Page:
NAIS Surveys: Frequently Asked Questions (FAQ)
Simply go to Registration and complete the requested information.
If you are participating in both HSSSE and MGSSE, you will need to complete both registrations since schools may have different contact information for the respective grade levels.
Once you have completed the registration form online, you will receive a confirmation email with information on what to expect for the survey administration(s) and suggestions on how to prepare. If you have questions, or want further information before deciding whether or not to register, please feel free to call the Project Team at (812) 855-4438 or email HSSSE@indiana.edu. (Note: Same e-mail address for both HSSSE and MGSSE.)
HSSSE and MGSSE contain parallel survey items, with HSSSE targeting students in high school grade levels (i.e., generally grades 9 through 12) and MGSSE targeting students in middle school grade levels (i.e., generally grades 5 or 6 through 8). However, there is some flexibility in choosing which survey to use depending on your specific context, particularly for schools serving students across both middle and high school grade levels.
We would be happy to discuss the options with you via e-mail or phone.
Surveying all students within the relevant grade levels is typically the simplest and most straightforward method for gathering data about student engagement; this is also the most comprehensive method, and provides the most reliable and representative data without the problems inherent in sampling students (see below).
However, for a variety of reasons schools sometimes choose one of the following methods:
Regardless of the method, schools should focus on getting high response rates in order to avoid selection bias. Nonrespondents tend to differ from respondents, so their absence in the final sample makes it difficult to generalize the results to the overall target population. For example, students who are absent frequently (and therefore likely to not respond to surveys administered at school because they are absent when the survey is administered) would likely respond very differently than their peers to a survey of student engagement.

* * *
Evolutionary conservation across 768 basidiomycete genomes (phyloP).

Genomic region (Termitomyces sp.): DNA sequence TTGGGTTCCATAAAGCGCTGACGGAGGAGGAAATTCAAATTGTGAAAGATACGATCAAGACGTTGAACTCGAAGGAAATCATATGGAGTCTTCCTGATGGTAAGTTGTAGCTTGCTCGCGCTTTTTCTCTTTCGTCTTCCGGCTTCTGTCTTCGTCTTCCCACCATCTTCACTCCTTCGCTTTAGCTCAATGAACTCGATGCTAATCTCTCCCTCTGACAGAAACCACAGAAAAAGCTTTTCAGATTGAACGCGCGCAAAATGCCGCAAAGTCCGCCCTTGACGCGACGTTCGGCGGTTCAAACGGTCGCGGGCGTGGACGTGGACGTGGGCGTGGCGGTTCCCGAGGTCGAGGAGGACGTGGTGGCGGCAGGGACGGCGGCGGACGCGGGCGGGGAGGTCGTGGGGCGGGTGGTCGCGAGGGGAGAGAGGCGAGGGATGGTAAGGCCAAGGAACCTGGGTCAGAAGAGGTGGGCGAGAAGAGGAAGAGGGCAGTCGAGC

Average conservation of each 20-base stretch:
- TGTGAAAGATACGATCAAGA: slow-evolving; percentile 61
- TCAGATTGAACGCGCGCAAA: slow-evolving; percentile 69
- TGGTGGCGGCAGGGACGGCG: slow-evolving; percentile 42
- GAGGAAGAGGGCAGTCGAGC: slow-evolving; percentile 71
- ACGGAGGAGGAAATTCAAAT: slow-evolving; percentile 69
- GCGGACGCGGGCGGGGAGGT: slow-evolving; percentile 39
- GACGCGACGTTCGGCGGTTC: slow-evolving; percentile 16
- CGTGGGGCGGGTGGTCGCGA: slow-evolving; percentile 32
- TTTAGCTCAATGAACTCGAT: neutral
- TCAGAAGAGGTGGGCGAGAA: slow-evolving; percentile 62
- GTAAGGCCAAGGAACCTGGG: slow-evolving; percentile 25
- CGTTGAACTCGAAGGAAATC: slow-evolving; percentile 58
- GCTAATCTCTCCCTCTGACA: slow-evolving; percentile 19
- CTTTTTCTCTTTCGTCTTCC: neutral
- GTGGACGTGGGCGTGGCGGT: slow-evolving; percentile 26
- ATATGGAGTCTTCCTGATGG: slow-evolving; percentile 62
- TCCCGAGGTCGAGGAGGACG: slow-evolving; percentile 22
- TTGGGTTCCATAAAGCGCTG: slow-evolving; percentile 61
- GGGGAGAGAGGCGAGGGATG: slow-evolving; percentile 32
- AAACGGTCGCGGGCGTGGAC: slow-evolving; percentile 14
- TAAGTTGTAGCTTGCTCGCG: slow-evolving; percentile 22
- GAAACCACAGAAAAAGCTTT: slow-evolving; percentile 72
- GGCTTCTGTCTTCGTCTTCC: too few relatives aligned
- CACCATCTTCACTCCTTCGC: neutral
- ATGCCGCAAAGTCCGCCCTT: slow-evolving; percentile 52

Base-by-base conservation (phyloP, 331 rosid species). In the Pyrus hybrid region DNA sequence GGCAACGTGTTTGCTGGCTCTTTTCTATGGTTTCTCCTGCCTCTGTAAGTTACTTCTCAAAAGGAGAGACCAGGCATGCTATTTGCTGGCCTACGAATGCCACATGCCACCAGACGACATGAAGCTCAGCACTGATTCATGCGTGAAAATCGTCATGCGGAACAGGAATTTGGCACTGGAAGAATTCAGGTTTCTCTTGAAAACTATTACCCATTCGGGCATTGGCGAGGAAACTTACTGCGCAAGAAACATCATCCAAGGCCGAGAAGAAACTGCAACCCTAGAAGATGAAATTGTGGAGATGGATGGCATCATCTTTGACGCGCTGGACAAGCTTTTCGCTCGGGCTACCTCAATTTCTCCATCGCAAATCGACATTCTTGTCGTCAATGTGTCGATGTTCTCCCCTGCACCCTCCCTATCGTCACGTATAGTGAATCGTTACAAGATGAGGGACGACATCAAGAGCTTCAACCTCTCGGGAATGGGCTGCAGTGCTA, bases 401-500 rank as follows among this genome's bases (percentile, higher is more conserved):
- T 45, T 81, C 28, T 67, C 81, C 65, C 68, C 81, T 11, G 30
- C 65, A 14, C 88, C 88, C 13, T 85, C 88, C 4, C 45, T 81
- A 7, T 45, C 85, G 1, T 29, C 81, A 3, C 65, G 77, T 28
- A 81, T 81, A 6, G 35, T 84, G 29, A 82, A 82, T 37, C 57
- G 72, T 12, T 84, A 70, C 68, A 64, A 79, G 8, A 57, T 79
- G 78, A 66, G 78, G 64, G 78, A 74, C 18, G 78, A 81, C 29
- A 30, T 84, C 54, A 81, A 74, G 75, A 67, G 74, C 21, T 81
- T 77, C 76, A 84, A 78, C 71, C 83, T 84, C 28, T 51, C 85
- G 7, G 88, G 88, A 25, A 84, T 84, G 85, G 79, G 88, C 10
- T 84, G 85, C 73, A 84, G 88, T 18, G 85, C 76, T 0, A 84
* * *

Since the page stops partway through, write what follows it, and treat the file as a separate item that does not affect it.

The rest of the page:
Therefore, it is important to maximize the percentage of targeted students who complete the survey through methods such as providing repeated opportunities for survey completion, specifically focusing on increasing survey completion for traditionally hard-to-reach populations, and using multiple communication methods to help students understand the importance and value of completing the survey.
The comprehensive (standard) reports with survey results, and accompanying raw data files, are typically sent out in August to September. Although some schools may complete the survey in late winter or early spring, the analyses and comprehensive reports include comparative data that require CEPR to wait until all participating NAIS schools have completed the surveys. Therefore all comprehensive (standard) reports are completed and delivered around the same time in late summer. Longitudinal results or custom reports may take 2-4 weeks longer.
Student engagement is increasingly viewed as one of the keys to addressing problems such as low student achievement, student boredom and alienation, and high drop-out rates (Fredricks, Blumenfled and Paris, 2004). Engaged students are more likely to perform well on standardized tests, are less likely to drop out of school, and conditions that lead to student engagement (and reduce student apathy) contribute to a safe, positive, and creative school climate and culture.
Research indicates that student engagement declines as students progress from upper elementary grades to middle school, reaching its lowest levels in high school. Some studies estimate that by high school, as many as 40-60 percent of youth are disengaged (Marks, 2000). Given the serious consequences of disengagement, more and more educators and school administrators are interested in obtaining data on student engagement and disengagement for needs assessment, diagnosis, and prevention. Schools have the power to create the conditions under which students can achieve highly, become motivated for learning, and stay connected and engaged academically, socially and emotionally (ASCD, 2009). Read more.
The Center for Evaluation, Policy, & Research (CEPR) is a client-focused, self-funded research center associated with the Vice Provost for Research at Indiana University.
- CEPR promotes and supports rigorous program evaluation and nonpartisan policy research primarily, but not exclusively, for education, health/human service and non-profit organizations.
- CEPR conducts international, national, state, and local level evaluation and research projects related to diverse content areas including student engagement, STEM education, literacy programs, school improvement initiatives, school choice, etc.
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Project staff review all text entry survey responses and report responses in compliance with applicable policies and regulations.